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Minimum Wage

Increase In
America
BY: JESSE WRIGHT

This past February the minimum
wage bill was making its way
through Washington as the debates
heated up on this hot topic. To seem a little closer to home the Virginia Senate had also
voted on the bill with the final vote ended up in a 20-20 tie, but was broken by Gov.
Ralph Northam’s deciding vote to pass the bill. In response to the bill getting passed the
minimum wage will now increase from $7.25, the current wage, to $8.25 in 2014 and to
$9.25 in 2015.

“It sounds good in the beginning because you will earn more money per hour, but
it might hurt us as well,” says Bridgette Floyd who as been previously employed under
minimum wage. This is the same debate that is going on in Washington as the White
House’s Council of Economic Advisors and the Congressional Budget Office (CBO)
argue on how much good the wage increase will really do.

First the Council of Economic Advisors released a briefing that claimed the
minimum wage could increase by almost 40% (from $7.35 to $10.10) with no affect to
job loss. “This step is a smart business decision for the government because it will make
Federal procurement more economical and efficient,” says The Council of Economic
Advisors. As it states in their briefing they believe the wage increase will be a great thing
for the lower-income workers. “An extensive body of research suggests that giving a
raise to lower-income workers reduces turnover and raises morale, and can thus lower
costs and improve productivity” says The Council of Economic Advisors.

Those who are for the bill are trying to get it passed because of the impact it will
have on those in poverty. The poverty line right now is said to be less than $11,670 for a
single person and $23,850 for a family of 4, according to the Assistant Secretary for
Planning and Evaluation. The CBO estimated that the bill would lift over 900,000 people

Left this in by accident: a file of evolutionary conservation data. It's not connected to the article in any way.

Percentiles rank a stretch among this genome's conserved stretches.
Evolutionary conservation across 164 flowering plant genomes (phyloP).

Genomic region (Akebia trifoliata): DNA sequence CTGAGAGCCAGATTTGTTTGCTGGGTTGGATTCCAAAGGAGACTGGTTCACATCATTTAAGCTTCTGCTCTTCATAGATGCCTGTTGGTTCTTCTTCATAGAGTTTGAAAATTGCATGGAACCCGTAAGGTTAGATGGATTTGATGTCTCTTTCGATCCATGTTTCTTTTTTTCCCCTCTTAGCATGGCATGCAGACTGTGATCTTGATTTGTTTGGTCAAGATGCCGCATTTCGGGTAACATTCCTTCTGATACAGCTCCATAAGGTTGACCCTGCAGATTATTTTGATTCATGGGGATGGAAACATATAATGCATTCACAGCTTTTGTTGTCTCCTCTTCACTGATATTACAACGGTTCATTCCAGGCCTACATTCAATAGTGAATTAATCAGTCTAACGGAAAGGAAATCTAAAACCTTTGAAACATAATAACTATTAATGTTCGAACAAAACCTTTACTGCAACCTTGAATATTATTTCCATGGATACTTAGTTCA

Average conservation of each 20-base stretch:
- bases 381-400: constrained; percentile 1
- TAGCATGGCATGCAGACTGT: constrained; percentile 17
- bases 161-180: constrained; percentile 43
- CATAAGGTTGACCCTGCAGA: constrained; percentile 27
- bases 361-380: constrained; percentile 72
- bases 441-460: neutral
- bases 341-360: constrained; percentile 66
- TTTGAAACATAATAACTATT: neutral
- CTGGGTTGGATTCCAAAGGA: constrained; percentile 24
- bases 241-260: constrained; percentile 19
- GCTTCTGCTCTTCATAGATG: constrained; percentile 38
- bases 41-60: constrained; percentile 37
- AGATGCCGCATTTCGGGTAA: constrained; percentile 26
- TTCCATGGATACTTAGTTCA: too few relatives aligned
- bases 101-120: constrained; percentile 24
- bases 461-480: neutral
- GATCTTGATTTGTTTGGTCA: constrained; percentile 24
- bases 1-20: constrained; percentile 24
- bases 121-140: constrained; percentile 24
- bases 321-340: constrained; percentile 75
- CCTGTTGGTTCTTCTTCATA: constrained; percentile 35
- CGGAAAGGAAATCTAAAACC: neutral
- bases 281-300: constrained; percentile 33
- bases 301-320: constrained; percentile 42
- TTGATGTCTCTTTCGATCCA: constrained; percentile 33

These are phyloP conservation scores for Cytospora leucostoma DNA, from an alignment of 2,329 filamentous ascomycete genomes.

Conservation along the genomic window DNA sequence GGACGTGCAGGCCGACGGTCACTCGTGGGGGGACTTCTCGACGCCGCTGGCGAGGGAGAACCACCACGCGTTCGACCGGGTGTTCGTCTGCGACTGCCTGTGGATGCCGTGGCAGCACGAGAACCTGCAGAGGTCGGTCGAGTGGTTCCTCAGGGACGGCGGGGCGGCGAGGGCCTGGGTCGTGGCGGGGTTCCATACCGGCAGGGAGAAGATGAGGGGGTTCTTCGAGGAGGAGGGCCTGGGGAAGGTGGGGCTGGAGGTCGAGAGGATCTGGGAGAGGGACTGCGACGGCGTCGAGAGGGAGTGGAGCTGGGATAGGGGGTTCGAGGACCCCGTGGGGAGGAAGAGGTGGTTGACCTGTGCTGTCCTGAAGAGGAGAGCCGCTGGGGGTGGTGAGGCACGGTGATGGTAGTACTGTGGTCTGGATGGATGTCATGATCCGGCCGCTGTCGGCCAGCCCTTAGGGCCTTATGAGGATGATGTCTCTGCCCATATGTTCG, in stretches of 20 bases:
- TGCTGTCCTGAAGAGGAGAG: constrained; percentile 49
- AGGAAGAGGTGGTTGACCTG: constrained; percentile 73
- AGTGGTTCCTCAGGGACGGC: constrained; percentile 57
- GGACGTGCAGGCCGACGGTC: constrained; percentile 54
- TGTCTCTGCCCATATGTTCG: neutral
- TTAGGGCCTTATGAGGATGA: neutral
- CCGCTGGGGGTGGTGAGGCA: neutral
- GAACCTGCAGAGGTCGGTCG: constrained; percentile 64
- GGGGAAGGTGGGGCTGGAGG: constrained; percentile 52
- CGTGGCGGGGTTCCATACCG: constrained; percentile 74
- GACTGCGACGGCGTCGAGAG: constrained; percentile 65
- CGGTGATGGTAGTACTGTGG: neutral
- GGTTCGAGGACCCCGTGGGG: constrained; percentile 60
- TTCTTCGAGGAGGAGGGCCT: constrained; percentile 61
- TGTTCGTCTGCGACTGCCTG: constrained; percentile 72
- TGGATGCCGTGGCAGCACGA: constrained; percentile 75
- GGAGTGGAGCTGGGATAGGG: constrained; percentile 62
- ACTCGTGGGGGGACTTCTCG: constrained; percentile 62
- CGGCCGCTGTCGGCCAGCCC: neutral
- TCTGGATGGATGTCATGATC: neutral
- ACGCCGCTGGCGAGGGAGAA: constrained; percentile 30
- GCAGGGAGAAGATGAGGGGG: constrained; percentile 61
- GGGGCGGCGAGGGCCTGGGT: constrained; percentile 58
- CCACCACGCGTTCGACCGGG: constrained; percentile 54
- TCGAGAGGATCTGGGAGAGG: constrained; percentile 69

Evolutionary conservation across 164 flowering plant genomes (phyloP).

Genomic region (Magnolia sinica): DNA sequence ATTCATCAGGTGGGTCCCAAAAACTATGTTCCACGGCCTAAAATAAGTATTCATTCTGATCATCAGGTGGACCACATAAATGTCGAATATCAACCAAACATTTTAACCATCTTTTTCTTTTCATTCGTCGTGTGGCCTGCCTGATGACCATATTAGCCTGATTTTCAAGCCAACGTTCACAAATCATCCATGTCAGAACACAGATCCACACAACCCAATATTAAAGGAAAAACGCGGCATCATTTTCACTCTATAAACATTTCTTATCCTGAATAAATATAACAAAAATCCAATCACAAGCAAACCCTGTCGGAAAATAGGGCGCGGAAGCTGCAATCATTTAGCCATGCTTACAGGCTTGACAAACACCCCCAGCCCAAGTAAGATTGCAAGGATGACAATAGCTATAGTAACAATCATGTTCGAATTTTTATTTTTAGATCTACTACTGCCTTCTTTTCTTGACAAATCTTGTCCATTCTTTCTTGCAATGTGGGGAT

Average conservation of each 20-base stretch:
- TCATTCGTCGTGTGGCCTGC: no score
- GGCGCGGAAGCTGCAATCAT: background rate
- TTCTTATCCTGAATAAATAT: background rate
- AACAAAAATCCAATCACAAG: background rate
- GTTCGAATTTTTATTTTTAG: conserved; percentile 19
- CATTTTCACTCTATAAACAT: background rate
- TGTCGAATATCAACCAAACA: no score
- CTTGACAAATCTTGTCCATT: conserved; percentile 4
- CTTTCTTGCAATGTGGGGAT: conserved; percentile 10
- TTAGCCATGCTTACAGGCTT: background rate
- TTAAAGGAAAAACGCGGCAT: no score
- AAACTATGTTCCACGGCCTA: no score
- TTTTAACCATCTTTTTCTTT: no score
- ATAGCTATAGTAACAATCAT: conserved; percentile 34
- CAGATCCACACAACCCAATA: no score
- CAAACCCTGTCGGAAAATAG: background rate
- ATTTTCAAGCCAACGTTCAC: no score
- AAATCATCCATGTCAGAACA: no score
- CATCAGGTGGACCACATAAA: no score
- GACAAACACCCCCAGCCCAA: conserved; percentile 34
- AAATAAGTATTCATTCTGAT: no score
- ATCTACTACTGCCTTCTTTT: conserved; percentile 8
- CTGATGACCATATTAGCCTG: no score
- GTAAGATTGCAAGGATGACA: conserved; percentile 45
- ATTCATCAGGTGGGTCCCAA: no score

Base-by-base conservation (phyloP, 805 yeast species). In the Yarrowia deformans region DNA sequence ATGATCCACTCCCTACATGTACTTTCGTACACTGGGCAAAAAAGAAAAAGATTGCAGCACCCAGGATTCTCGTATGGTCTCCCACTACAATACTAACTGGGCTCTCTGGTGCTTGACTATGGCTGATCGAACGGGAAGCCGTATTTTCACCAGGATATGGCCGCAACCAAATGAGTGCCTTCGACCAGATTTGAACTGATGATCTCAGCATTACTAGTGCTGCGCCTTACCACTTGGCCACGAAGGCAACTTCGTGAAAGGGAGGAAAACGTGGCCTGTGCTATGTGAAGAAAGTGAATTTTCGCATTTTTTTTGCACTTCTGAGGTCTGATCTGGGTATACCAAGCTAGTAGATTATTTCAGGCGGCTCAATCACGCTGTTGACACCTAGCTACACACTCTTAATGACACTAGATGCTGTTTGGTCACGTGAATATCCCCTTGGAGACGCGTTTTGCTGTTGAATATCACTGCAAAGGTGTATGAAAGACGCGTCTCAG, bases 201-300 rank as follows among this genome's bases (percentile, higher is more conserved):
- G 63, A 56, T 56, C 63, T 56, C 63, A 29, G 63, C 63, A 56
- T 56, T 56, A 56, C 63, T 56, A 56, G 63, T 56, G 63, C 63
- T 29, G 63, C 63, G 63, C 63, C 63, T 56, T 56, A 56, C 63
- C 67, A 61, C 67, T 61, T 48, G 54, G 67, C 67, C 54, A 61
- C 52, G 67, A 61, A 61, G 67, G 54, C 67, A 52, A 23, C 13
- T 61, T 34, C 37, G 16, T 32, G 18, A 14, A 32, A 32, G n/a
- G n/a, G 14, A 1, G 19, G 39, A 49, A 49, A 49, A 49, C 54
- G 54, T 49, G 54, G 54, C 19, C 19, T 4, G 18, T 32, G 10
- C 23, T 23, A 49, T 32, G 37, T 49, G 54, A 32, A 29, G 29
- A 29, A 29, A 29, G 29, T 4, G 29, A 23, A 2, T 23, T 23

out of poverty, Their average age is 35; most work full time; more than one-fourth are
parents; and, on average, they earn half of their families’ total income, according to the
Sunday Review.

The CBO countered though by releasing its own nonpartisan report that proposed
minimum wage increase would result in 500,000 fewer jobs. They also had this to say,
“jobs for low-wage workers would probably be eliminated, the income of most workers
who became jobless would fall substantially” as stated in their counter report. According
to the Huffington Post House Speaker John Boehner, R-Ohio, isn't expected to bring the
bill to a vote in the House."When you raise the price of employment, guess what
happens?" Boehner said. "You get less of it.”

According to a recent Associated Press-GfK poll most American Citizens seem to
support the bill. It showed that 55 percent of Americans are for the bill with only 21
percent who oppose it and 23 percent who are neutral on the issue. Though there are still
some who are against it, local restaurant owner Marty Williams had this to say,
“Employees might see it as a good thing, but unless they are working for a corporation,
small business won’t be able to pay the new increase so they will have to start letting
people go.”

This topic has caused tensions between parties already, but it seems it is on its
way to getting passed. If it does end up making it through the ruthless debates it will
hopefully live up to the great aspects that it is promised to do.